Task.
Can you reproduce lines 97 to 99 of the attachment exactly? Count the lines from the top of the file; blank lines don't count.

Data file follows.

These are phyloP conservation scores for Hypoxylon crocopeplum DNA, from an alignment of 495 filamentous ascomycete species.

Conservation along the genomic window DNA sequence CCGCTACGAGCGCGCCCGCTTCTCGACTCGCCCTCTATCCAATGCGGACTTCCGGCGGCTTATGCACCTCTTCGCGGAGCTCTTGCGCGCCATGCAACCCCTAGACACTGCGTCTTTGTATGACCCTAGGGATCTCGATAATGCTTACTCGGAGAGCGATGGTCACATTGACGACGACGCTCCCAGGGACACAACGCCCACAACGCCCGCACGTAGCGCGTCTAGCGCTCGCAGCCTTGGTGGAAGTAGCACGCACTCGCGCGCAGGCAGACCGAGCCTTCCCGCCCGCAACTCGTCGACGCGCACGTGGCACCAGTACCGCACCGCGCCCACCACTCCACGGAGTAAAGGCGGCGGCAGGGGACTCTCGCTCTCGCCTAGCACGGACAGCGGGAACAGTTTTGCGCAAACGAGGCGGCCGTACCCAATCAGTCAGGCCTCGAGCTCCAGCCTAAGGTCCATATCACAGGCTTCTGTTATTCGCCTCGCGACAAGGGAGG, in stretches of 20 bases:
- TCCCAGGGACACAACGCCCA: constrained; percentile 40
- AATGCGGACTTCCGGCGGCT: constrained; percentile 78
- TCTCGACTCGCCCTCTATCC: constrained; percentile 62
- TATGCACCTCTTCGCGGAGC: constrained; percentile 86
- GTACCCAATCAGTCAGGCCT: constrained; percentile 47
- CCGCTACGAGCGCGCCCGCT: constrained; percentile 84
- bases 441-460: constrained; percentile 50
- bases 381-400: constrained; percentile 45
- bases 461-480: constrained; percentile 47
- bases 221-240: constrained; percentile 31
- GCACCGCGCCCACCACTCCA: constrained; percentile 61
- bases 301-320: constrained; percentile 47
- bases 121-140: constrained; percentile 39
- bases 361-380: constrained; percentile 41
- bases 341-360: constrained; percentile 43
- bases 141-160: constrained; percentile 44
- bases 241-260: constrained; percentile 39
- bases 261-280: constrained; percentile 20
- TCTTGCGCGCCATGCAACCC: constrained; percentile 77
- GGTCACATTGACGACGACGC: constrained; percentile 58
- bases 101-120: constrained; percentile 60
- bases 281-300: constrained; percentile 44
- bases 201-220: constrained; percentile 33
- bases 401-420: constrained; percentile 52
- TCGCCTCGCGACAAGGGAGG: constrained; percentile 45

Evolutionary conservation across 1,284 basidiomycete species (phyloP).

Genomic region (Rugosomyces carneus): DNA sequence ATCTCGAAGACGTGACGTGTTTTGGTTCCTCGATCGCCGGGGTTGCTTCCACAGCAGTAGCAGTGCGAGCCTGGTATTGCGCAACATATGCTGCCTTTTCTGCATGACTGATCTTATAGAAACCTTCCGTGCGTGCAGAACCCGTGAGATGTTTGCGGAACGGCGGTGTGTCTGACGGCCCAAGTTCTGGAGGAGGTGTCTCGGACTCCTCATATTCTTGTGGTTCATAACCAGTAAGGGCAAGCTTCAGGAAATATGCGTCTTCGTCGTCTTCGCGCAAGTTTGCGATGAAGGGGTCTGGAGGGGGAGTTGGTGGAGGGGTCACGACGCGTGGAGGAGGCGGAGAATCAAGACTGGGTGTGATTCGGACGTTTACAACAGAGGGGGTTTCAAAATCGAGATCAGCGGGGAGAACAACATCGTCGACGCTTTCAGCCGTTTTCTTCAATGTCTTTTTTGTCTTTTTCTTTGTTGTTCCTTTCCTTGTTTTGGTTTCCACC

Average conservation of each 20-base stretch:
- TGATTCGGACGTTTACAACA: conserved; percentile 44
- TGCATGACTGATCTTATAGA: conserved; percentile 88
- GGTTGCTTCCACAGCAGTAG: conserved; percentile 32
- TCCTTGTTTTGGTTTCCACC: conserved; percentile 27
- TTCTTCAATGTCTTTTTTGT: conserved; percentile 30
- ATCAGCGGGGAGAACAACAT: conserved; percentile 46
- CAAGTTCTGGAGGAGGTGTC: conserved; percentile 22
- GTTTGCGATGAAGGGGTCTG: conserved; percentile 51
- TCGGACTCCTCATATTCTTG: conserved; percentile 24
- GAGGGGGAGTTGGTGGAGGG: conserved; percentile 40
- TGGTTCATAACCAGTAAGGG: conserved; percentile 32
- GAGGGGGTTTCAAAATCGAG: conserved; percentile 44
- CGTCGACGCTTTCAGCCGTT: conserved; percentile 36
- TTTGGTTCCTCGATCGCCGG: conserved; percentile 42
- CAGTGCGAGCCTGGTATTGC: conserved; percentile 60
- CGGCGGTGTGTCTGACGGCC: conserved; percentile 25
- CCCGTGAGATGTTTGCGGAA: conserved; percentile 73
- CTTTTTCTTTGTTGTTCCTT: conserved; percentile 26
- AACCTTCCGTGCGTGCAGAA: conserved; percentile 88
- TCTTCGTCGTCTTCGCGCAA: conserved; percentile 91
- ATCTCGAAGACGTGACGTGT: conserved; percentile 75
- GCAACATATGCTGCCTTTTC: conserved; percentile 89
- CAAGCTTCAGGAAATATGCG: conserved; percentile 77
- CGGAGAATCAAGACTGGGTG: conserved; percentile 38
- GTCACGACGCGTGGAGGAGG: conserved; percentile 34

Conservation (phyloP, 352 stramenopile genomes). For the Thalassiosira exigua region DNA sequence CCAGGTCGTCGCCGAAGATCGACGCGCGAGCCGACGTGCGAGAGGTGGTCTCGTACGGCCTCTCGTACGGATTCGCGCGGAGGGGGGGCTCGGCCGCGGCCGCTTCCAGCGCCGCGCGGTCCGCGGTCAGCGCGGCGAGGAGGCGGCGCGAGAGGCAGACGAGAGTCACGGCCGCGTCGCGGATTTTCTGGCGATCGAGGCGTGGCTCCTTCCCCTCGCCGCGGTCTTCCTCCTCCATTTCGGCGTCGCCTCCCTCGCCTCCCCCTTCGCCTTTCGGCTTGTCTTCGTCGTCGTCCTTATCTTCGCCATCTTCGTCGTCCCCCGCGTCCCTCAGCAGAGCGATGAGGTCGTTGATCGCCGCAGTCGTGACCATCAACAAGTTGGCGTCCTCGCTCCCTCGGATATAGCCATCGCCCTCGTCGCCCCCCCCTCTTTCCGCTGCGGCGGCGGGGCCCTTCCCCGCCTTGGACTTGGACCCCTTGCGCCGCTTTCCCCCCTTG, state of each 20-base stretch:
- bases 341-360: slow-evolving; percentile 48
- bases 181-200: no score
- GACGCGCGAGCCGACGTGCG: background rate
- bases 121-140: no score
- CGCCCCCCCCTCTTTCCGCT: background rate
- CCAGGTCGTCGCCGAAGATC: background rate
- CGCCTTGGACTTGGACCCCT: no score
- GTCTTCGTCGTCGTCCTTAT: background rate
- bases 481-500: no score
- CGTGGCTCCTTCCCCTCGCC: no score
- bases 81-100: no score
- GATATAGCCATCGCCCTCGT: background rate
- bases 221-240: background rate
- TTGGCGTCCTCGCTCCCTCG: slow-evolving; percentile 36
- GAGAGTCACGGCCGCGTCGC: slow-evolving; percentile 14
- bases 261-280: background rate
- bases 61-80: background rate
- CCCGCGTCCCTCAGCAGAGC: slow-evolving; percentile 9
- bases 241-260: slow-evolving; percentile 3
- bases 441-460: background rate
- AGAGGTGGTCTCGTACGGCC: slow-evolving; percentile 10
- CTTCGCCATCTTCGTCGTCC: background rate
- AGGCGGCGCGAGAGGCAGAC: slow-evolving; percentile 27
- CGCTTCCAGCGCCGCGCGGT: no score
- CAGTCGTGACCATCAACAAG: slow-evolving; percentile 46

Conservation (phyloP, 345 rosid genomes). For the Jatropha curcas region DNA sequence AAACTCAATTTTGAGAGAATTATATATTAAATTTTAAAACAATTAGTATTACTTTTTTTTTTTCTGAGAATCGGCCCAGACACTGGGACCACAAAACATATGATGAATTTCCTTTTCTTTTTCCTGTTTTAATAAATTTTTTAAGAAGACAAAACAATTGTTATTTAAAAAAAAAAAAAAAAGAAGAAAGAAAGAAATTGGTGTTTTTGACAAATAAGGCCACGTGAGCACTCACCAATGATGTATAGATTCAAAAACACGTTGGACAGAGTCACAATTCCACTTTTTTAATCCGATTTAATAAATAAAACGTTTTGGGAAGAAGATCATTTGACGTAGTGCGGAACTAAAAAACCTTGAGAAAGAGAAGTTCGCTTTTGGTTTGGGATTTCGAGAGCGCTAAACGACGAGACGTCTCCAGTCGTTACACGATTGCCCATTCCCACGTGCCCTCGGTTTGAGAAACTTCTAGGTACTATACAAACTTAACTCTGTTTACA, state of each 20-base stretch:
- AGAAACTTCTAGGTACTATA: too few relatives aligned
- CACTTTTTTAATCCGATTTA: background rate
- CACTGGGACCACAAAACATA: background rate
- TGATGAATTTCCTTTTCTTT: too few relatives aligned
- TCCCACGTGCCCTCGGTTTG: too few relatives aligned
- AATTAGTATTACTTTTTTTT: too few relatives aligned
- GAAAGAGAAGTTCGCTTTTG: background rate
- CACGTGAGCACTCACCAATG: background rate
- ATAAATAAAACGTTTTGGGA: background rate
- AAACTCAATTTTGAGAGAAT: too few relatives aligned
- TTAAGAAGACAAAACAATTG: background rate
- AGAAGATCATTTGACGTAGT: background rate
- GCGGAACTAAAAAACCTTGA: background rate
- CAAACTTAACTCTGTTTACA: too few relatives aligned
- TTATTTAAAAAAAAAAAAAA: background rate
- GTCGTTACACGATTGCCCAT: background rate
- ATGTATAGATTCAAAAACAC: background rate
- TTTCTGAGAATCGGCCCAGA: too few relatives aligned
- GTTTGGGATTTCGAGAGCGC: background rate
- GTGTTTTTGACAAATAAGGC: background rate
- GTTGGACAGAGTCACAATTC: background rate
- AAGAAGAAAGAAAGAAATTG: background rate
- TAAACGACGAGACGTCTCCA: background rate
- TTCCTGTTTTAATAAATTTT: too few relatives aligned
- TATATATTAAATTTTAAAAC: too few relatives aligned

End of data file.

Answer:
- TTATTTAAAAAAAAAAAAAA: background rate
- GTCGTTACACGATTGCCCAT: background rate
- ATGTATAGATTCAAAAACAC: background rate